Content > Top Content: This is a great place to see what content has been doing well over time. Look for the big winners and, using the drop-down at the top, figure out where that traffic came from. What you’re looking for is the source of that page’s success and how it relates to your other page. (pro tip: Are your top pages optimized to get people to where they want to go? If not, you’re missing out on potential sales/leads/revenue).
3) Where does the traffic come from?
Understanding the source of your site traffic can help you find good incoming links, possible collaborations, interesting trends, and good/bad publicity. The information here is, for the most part, value-neutral unless you’re working to increase a particular segment. Some sites have a good mix of sources and some are heavily weighted towards one in particular. The important thing is understanding where you have an influence and where you don’t (though that’s beyond the scope of this post).
Where does my traffic come from?
Traffic Sources > All Sources: This being a pie chart and all, remember that one segment going down means another went up. Again, this is mostly value-neutral but if one piece of the pie is 10% or less, you probably have a problem.
What sites are sending traffic?
Traffic Sources > Referring sites: This is a good way to keep an eye out for new and interesting sources. You’ll likely recognize most of the domains here but for the ones you don’t click the jump-off icon and explore. Did someone link to you? Make sure to thank them.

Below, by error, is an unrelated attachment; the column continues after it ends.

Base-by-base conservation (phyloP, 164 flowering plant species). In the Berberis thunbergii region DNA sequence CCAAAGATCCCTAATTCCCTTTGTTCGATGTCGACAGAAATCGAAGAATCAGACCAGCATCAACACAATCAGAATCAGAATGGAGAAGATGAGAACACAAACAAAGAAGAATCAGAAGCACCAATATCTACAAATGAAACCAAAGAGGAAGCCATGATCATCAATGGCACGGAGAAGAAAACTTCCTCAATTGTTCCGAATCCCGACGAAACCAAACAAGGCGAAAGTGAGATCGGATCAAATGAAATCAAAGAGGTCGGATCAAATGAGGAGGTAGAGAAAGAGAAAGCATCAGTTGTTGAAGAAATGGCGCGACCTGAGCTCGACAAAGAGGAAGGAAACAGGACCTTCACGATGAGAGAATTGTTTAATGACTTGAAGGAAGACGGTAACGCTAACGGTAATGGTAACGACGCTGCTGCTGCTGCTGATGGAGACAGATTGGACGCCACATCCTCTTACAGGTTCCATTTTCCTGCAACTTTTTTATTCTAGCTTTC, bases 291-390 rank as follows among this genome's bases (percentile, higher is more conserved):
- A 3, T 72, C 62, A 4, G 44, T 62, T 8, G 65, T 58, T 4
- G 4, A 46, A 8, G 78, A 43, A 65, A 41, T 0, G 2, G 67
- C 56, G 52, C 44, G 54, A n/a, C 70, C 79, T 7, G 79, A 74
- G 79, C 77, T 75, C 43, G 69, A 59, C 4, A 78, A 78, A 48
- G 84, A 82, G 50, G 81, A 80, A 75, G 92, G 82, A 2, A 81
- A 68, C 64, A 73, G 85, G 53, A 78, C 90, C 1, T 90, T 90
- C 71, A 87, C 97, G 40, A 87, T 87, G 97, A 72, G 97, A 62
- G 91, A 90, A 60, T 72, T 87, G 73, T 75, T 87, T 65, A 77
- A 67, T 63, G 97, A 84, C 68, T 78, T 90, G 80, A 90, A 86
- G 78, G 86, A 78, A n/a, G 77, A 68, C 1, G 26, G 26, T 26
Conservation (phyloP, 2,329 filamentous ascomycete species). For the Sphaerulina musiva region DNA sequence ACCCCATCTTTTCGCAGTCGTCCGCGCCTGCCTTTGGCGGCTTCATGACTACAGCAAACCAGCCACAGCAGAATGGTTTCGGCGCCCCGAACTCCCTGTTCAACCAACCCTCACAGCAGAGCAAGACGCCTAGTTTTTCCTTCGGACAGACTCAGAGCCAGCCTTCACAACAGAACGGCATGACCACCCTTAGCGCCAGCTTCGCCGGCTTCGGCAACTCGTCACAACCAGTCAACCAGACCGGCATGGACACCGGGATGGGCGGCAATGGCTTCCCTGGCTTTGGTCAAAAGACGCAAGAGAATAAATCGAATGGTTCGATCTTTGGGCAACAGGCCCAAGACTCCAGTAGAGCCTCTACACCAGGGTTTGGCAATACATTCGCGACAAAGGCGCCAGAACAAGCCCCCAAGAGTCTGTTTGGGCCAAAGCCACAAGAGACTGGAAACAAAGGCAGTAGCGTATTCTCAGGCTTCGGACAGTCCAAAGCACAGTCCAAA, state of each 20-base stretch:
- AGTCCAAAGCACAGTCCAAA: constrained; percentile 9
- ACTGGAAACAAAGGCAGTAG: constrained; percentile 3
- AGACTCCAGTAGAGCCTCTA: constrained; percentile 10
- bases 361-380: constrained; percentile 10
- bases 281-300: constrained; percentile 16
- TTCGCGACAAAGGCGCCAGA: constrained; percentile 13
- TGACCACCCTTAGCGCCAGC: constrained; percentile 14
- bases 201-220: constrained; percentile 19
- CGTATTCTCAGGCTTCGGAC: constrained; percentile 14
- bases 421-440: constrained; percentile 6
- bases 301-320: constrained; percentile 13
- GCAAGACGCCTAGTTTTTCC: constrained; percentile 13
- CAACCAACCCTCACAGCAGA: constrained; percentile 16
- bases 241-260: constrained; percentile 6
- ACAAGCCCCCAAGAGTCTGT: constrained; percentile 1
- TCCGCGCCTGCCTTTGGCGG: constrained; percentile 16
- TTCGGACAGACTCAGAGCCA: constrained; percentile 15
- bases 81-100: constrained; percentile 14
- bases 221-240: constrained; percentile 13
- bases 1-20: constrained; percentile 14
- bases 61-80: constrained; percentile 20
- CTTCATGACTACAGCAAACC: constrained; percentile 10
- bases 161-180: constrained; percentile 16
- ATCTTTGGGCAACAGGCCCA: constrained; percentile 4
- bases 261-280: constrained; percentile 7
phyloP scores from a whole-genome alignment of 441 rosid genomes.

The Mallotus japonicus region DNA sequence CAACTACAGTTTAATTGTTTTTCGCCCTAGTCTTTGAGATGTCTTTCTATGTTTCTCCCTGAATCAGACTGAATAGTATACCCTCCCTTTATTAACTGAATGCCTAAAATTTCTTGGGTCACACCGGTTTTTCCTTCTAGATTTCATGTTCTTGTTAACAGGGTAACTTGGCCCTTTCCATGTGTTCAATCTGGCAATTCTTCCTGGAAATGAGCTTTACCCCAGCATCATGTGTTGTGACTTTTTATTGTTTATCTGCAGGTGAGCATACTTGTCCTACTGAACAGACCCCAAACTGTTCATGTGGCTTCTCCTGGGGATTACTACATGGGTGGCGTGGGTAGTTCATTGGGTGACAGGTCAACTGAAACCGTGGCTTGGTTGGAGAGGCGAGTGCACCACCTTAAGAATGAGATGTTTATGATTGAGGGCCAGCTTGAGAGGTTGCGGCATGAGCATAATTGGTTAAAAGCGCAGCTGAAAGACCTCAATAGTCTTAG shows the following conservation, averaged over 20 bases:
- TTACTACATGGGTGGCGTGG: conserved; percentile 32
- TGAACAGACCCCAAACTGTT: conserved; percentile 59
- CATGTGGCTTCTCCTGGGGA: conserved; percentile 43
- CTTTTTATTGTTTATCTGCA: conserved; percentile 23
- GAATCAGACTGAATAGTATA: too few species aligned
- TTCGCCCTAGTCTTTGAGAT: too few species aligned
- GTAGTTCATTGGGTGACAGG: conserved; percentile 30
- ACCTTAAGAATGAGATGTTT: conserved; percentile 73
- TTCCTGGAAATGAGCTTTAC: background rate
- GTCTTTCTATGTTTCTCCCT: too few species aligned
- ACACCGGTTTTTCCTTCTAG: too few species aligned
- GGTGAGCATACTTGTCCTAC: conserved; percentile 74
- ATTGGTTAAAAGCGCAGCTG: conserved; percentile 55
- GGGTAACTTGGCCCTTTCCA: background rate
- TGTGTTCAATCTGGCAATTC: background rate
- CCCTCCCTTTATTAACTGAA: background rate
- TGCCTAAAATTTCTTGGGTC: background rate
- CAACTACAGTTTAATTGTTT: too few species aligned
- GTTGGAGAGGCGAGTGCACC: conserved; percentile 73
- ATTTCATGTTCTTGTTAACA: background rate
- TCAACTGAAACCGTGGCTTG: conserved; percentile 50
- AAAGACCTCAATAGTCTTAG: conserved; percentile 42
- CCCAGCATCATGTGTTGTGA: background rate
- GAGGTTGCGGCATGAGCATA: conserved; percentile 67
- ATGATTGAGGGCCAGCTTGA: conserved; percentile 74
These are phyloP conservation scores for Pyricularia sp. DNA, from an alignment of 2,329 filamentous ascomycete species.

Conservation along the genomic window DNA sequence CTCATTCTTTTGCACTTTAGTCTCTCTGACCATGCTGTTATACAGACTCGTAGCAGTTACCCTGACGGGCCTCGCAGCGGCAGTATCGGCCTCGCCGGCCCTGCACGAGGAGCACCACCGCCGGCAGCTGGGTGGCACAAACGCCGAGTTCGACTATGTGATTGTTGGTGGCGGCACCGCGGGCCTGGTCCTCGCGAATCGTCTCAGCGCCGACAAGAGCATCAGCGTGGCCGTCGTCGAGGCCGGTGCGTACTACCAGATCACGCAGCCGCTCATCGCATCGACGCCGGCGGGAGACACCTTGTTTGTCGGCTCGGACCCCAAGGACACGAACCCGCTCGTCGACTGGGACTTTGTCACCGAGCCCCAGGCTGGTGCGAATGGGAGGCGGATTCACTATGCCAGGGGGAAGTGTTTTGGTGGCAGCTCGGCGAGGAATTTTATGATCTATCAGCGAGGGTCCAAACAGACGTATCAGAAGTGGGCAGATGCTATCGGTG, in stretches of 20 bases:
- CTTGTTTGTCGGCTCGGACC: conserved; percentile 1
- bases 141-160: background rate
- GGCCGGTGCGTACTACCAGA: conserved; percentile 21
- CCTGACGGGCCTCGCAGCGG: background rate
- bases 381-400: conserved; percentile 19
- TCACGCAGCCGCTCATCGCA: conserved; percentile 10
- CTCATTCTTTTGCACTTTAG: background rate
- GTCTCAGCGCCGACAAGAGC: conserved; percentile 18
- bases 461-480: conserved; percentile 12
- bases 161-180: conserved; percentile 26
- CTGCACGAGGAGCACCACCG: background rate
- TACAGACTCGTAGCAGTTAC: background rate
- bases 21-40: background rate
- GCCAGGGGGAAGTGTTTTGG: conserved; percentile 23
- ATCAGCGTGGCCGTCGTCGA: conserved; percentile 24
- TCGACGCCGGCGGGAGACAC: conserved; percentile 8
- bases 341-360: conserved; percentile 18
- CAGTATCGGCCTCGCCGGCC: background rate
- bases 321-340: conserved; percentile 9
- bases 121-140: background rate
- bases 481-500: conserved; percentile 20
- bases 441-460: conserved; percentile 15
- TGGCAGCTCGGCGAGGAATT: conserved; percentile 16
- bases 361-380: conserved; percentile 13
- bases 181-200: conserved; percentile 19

4) Any anomalies?
Anomalies are defined here as sudden spikes or dips in traffic. Spikes can come from marketing efforts, incoming links from popular sites, or extra-sticky content. Dips can come from an on-site technical issue, search engine penalty, or a broken automated process.
Are there any spikes/dips in traffic?
Dashboard (Visits) and Traffic Sources > All Sources: First, take a look at your visits for the last month or so on the Dashboard. If you see a big spike on a particular date, go to Traffic Sources > All Sources and set your date range from the day of the spike to a couple of days after and take a look at the sources. You should be able to see where it all came from.
5) Are my efforts paying off?
Manual promotion efforts should be tagged with 3 UTM codes at the end of the URL to make tracking what you’re doing much easier. Understanding how much effort you put into certain tasks and the return, in terms of traffic, of these tasks is key to figuring out your best use of time.
What promotions are working?
Traffic Sources > All Sources: Again, we’re going to take a look at what sites are sending traffic. Did you start a Facebook page? Then you should see an increase in traffic coming from facebook.com and similar (pro tip: scroll to the bottom of the All Sources page and type part of the domain name you’re looking for in the “filter source/medium” field and click “go.” Viola!). Set up a banner ad somewhere? There should be traffic coming from that domain.
Advanced: what promotions are working?
Traffic sources > Campaigns: This takes advantage of GA’s campaign tracking function (explained a bit here). If you’re doing manual promotions, banner advertisements, or SEM or any kind (like AdWords), you should be tracking your success (fingers crossed) with campaign codes. Once they’re tracked, you can easily see what’s working and what isn’t.